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Child custody order prohibits change of children’s last name

Amidst all of the confusing terms and concepts that are found in most Las Vegas divorce decrees, it seems that “child custody” should be one of the simplest and most straight-forward. Unfortunately, that is not always the case. Nevada family court judges usually distinguish between “physical custody” and “legal custody” when making their child custody determination, and each means something completely different.

This was made evident in a recent child custody case in New Jersey. There, an appeals court ruled that it was the parents’ legal custody agreement, and not their physical custody, that determined the outcome of the issue in the case.

The case was an ongoing dispute between two parents who had divorced in 2010. Following their divorce, the mother wanted to change the last names of the couple’s two children to her last name. She began to do so on health insurance documents and school records. The father did not like this, however, and filed a motion to change the couple’s parenting time agreement.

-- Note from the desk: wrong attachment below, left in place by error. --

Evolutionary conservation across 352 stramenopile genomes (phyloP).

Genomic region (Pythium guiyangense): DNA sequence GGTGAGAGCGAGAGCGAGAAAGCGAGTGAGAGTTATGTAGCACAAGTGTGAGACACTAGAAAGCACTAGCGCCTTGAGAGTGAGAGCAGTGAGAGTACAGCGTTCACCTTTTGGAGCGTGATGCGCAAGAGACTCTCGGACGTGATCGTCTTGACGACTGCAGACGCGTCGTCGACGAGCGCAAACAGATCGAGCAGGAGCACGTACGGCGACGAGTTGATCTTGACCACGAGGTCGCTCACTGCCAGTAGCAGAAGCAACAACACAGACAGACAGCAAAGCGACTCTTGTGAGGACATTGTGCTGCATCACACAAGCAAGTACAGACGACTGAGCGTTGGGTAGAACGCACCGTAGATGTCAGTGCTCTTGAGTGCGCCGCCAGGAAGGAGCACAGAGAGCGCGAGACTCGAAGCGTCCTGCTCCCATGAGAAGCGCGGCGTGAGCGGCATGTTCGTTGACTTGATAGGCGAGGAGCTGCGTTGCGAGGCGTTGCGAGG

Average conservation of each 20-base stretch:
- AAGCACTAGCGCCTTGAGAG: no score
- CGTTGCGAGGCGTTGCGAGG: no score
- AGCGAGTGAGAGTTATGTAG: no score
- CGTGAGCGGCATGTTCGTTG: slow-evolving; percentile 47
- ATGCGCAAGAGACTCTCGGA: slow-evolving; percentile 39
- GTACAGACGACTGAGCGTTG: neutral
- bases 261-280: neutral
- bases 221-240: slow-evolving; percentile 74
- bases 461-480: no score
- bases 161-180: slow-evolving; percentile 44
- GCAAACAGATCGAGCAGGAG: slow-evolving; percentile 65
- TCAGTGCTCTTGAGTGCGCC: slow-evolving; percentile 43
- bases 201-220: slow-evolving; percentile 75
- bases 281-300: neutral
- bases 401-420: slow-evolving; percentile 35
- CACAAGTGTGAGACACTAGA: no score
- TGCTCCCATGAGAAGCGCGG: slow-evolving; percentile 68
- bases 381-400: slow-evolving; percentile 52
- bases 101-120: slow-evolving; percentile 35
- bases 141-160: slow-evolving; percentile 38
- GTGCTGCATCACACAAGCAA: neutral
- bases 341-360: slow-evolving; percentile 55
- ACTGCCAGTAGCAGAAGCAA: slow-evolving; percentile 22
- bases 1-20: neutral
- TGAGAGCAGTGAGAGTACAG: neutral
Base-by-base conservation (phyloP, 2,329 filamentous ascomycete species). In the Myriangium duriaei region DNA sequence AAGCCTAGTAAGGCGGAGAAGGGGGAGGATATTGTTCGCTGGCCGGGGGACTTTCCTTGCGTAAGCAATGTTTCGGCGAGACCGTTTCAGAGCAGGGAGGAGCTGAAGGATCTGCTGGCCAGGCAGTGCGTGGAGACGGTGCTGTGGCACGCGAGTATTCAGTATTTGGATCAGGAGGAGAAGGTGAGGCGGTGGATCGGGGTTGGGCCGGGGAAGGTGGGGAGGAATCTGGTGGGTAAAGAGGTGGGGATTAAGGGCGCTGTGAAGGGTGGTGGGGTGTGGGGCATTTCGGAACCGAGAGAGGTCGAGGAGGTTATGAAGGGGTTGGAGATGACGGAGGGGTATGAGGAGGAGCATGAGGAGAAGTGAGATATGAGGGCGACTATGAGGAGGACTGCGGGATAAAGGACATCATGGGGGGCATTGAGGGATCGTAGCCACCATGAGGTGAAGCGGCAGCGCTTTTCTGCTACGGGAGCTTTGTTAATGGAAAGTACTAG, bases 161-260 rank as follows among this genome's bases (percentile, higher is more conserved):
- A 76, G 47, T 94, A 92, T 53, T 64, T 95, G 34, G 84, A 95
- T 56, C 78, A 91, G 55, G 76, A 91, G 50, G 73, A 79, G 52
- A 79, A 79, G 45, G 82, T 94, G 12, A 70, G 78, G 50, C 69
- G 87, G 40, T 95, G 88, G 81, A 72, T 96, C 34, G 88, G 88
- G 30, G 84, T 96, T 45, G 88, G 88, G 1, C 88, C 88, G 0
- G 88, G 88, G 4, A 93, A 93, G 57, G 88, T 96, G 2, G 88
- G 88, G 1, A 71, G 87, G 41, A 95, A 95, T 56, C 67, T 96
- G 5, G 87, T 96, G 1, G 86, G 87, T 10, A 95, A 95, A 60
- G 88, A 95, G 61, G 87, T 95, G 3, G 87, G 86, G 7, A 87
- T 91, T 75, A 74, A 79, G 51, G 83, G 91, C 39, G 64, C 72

In response, the mother filed a motion to have the children’s legal last name changed to hers. The family court judge granted her motion on the grounds that she had primary physical custody of the children.

When the father appealed, the appellate court overturned the judge’s decision. It ruled that legal, not physical, custody mattered in this matter. Because the parents had joint legal custody of the children, they were required to share “authority and responsibility for making major decisions regarding the welfare of the child,” including the decision of whether to change their names.

Source: Courier-Post, “Divorced duo fights over kids’ last names,” Jim Walsh, Jan. 20, 2012

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